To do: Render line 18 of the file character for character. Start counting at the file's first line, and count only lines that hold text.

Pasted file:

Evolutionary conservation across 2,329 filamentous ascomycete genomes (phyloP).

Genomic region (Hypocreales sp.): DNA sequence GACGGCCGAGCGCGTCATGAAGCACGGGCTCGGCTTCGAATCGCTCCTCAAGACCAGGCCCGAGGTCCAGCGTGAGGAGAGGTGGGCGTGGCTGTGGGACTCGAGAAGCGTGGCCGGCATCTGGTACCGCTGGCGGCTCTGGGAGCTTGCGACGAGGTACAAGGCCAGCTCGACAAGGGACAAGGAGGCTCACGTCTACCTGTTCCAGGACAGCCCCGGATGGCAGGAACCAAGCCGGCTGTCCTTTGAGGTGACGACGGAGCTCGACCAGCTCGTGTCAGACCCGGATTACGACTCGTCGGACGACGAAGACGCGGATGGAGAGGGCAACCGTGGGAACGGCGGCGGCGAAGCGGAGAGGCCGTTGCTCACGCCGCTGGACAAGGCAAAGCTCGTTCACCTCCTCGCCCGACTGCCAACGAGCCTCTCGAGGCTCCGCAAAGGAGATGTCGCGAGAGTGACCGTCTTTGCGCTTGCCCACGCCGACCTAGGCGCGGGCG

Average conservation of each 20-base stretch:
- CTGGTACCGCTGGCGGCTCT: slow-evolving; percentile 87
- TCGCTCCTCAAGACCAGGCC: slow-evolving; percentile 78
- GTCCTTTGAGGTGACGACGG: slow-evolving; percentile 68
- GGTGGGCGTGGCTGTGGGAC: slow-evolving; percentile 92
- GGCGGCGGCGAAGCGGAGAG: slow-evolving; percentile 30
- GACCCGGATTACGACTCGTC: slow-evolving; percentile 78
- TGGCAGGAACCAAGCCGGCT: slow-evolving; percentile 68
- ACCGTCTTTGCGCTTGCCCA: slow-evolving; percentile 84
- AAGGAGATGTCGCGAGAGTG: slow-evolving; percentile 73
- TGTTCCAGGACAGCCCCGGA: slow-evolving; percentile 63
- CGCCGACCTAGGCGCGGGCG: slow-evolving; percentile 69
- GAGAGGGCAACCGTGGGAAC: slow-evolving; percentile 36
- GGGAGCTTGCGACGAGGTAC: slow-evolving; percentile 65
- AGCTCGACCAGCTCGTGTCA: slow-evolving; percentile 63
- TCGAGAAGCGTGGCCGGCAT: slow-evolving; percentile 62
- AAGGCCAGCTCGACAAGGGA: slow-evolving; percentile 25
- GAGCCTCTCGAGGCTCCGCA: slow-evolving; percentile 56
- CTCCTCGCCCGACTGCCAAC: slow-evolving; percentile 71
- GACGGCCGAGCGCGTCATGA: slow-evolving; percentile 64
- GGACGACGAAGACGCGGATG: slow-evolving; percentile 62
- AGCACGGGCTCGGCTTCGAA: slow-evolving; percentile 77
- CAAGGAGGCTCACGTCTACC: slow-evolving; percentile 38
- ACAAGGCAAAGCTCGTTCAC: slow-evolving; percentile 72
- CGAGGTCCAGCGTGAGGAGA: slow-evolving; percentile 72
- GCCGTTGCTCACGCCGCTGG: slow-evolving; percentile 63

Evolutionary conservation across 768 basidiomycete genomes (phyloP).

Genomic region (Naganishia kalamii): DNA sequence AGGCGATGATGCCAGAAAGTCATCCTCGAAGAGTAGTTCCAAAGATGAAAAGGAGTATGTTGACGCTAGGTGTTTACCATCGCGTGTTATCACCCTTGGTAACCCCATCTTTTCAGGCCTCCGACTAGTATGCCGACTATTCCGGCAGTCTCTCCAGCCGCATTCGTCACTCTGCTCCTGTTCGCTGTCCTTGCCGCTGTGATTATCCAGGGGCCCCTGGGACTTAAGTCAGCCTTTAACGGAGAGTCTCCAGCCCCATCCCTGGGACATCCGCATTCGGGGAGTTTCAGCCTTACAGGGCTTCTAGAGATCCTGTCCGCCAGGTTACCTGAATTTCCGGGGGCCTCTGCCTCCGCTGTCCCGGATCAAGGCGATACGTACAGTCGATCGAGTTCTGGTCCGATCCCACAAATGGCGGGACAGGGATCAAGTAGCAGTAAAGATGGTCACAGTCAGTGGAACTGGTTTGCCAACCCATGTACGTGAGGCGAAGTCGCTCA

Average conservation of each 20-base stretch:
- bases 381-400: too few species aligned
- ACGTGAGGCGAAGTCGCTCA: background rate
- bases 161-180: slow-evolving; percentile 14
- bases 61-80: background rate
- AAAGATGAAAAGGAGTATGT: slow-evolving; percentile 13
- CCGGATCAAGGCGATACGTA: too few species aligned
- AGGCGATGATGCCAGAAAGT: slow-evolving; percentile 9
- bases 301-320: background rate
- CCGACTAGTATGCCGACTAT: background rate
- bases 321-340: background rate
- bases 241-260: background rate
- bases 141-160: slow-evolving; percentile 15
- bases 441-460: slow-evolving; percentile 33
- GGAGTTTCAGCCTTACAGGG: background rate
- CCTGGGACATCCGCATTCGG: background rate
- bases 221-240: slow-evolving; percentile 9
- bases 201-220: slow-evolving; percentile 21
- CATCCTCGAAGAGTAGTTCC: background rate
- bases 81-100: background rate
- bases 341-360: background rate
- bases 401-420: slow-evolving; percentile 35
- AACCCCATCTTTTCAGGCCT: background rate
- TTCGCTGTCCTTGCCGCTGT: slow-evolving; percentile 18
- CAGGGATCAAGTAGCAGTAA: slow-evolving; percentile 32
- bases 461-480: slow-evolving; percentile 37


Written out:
- TCGAGAAGCGTGGCCGGCAT: slow-evolving; percentile 62